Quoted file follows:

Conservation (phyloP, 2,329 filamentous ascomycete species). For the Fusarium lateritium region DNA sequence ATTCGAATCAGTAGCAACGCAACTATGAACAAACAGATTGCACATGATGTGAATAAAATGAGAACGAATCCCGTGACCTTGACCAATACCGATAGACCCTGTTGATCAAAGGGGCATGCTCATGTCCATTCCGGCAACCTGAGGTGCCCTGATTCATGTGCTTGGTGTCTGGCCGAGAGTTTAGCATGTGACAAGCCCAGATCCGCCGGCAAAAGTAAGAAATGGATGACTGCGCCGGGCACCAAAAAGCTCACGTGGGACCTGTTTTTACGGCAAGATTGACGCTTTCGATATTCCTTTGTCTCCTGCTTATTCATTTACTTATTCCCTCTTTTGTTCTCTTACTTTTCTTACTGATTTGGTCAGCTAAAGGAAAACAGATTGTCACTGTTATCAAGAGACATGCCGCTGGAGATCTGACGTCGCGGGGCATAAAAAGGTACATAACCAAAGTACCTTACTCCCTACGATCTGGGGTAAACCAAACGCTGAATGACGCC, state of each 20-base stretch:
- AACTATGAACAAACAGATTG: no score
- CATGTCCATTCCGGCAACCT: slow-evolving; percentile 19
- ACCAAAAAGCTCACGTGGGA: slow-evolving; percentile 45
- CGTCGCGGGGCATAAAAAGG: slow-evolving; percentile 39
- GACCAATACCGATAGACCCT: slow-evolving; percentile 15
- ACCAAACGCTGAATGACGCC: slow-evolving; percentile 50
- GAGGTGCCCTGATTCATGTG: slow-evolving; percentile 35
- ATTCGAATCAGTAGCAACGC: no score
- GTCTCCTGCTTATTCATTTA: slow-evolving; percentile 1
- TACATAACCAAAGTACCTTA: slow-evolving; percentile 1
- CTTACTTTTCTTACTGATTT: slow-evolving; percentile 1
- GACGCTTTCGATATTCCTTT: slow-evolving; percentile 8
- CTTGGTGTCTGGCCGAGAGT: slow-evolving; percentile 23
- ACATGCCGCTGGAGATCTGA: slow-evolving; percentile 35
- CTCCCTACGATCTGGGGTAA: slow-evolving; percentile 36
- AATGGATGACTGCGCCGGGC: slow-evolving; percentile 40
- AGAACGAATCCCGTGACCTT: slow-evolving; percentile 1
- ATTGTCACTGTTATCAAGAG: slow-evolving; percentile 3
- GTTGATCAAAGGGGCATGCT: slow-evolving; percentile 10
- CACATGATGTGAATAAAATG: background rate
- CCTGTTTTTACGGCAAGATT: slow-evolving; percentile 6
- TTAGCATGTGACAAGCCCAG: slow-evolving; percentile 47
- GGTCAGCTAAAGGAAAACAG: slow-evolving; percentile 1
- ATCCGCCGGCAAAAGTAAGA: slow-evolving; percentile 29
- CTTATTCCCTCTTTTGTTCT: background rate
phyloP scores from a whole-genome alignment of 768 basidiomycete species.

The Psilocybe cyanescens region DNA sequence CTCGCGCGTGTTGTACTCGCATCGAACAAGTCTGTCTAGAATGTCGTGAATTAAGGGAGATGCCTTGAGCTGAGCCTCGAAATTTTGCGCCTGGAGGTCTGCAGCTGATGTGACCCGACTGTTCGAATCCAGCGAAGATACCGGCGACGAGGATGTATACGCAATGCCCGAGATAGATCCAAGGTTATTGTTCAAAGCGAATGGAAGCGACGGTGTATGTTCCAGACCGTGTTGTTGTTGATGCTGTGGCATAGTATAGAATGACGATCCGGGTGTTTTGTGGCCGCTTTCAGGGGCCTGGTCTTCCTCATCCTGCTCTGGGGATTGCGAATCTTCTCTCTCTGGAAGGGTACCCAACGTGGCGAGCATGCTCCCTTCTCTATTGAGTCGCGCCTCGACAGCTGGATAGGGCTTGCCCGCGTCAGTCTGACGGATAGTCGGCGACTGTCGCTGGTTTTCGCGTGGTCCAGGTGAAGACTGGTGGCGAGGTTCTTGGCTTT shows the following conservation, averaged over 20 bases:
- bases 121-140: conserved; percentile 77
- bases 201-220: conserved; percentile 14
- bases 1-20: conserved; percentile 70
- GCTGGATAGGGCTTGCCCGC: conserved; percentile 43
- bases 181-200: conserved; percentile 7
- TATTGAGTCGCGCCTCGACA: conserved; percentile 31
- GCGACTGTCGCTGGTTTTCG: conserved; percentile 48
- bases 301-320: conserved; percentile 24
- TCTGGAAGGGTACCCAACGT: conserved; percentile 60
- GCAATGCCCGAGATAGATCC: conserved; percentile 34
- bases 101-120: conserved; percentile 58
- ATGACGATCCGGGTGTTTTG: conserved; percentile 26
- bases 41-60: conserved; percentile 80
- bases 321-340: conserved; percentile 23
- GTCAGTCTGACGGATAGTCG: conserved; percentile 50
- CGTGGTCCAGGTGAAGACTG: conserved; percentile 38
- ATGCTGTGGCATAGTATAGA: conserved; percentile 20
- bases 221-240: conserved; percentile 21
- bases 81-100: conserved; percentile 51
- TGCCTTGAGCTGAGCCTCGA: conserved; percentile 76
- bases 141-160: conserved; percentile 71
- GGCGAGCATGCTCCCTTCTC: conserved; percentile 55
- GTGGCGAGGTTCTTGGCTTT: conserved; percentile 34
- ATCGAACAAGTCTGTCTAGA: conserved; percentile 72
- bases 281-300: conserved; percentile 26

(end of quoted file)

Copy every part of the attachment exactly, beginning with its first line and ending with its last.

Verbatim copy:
Conservation (phyloP, 2,329 filamentous ascomycete species). For the Fusarium lateritium region DNA sequence ATTCGAATCAGTAGCAACGCAACTATGAACAAACAGATTGCACATGATGTGAATAAAATGAGAACGAATCCCGTGACCTTGACCAATACCGATAGACCCTGTTGATCAAAGGGGCATGCTCATGTCCATTCCGGCAACCTGAGGTGCCCTGATTCATGTGCTTGGTGTCTGGCCGAGAGTTTAGCATGTGACAAGCCCAGATCCGCCGGCAAAAGTAAGAAATGGATGACTGCGCCGGGCACCAAAAAGCTCACGTGGGACCTGTTTTTACGGCAAGATTGACGCTTTCGATATTCCTTTGTCTCCTGCTTATTCATTTACTTATTCCCTCTTTTGTTCTCTTACTTTTCTTACTGATTTGGTCAGCTAAAGGAAAACAGATTGTCACTGTTATCAAGAGACATGCCGCTGGAGATCTGACGTCGCGGGGCATAAAAAGGTACATAACCAAAGTACCTTACTCCCTACGATCTGGGGTAAACCAAACGCTGAATGACGCC, state of each 20-base stretch:
- AACTATGAACAAACAGATTG: no score
- CATGTCCATTCCGGCAACCT: slow-evolving; percentile 19
- ACCAAAAAGCTCACGTGGGA: slow-evolving; percentile 45
- CGTCGCGGGGCATAAAAAGG: slow-evolving; percentile 39
- GACCAATACCGATAGACCCT: slow-evolving; percentile 15
- ACCAAACGCTGAATGACGCC: slow-evolving; percentile 50
- GAGGTGCCCTGATTCATGTG: slow-evolving; percentile 35
- ATTCGAATCAGTAGCAACGC: no score
- GTCTCCTGCTTATTCATTTA: slow-evolving; percentile 1
- TACATAACCAAAGTACCTTA: slow-evolving; percentile 1
- CTTACTTTTCTTACTGATTT: slow-evolving; percentile 1
- GACGCTTTCGATATTCCTTT: slow-evolving; percentile 8
- CTTGGTGTCTGGCCGAGAGT: slow-evolving; percentile 23
- ACATGCCGCTGGAGATCTGA: slow-evolving; percentile 35
- CTCCCTACGATCTGGGGTAA: slow-evolving; percentile 36
- AATGGATGACTGCGCCGGGC: slow-evolving; percentile 40
- AGAACGAATCCCGTGACCTT: slow-evolving; percentile 1
- ATTGTCACTGTTATCAAGAG: slow-evolving; percentile 3
- GTTGATCAAAGGGGCATGCT: slow-evolving; percentile 10
- CACATGATGTGAATAAAATG: background rate
- CCTGTTTTTACGGCAAGATT: slow-evolving; percentile 6
- TTAGCATGTGACAAGCCCAG: slow-evolving; percentile 47
- GGTCAGCTAAAGGAAAACAG: slow-evolving; percentile 1
- ATCCGCCGGCAAAAGTAAGA: slow-evolving; percentile 29
- CTTATTCCCTCTTTTGTTCT: background rate
phyloP scores from a whole-genome alignment of 768 basidiomycete species.

The Psilocybe cyanescens region DNA sequence CTCGCGCGTGTTGTACTCGCATCGAACAAGTCTGTCTAGAATGTCGTGAATTAAGGGAGATGCCTTGAGCTGAGCCTCGAAATTTTGCGCCTGGAGGTCTGCAGCTGATGTGACCCGACTGTTCGAATCCAGCGAAGATACCGGCGACGAGGATGTATACGCAATGCCCGAGATAGATCCAAGGTTATTGTTCAAAGCGAATGGAAGCGACGGTGTATGTTCCAGACCGTGTTGTTGTTGATGCTGTGGCATAGTATAGAATGACGATCCGGGTGTTTTGTGGCCGCTTTCAGGGGCCTGGTCTTCCTCATCCTGCTCTGGGGATTGCGAATCTTCTCTCTCTGGAAGGGTACCCAACGTGGCGAGCATGCTCCCTTCTCTATTGAGTCGCGCCTCGACAGCTGGATAGGGCTTGCCCGCGTCAGTCTGACGGATAGTCGGCGACTGTCGCTGGTTTTCGCGTGGTCCAGGTGAAGACTGGTGGCGAGGTTCTTGGCTTT shows the following conservation, averaged over 20 bases:
- bases 121-140: conserved; percentile 77
- bases 201-220: conserved; percentile 14
- bases 1-20: conserved; percentile 70
- GCTGGATAGGGCTTGCCCGC: conserved; percentile 43
- bases 181-200: conserved; percentile 7
- TATTGAGTCGCGCCTCGACA: conserved; percentile 31
- GCGACTGTCGCTGGTTTTCG: conserved; percentile 48
- bases 301-320: conserved; percentile 24
- TCTGGAAGGGTACCCAACGT: conserved; percentile 60
- GCAATGCCCGAGATAGATCC: conserved; percentile 34
- bases 101-120: conserved; percentile 58
- ATGACGATCCGGGTGTTTTG: conserved; percentile 26
- bases 41-60: conserved; percentile 80
- bases 321-340: conserved; percentile 23
- GTCAGTCTGACGGATAGTCG: conserved; percentile 50
- CGTGGTCCAGGTGAAGACTG: conserved; percentile 38
- ATGCTGTGGCATAGTATAGA: conserved; percentile 20
- bases 221-240: conserved; percentile 21
- bases 81-100: conserved; percentile 51
- TGCCTTGAGCTGAGCCTCGA: conserved; percentile 76
- bases 141-160: conserved; percentile 71
- GGCGAGCATGCTCCCTTCTC: conserved; percentile 55
- GTGGCGAGGTTCTTGGCTTT: conserved; percentile 34
- ATCGAACAAGTCTGTCTAGA: conserved; percentile 72
- bases 281-300: conserved; percentile 26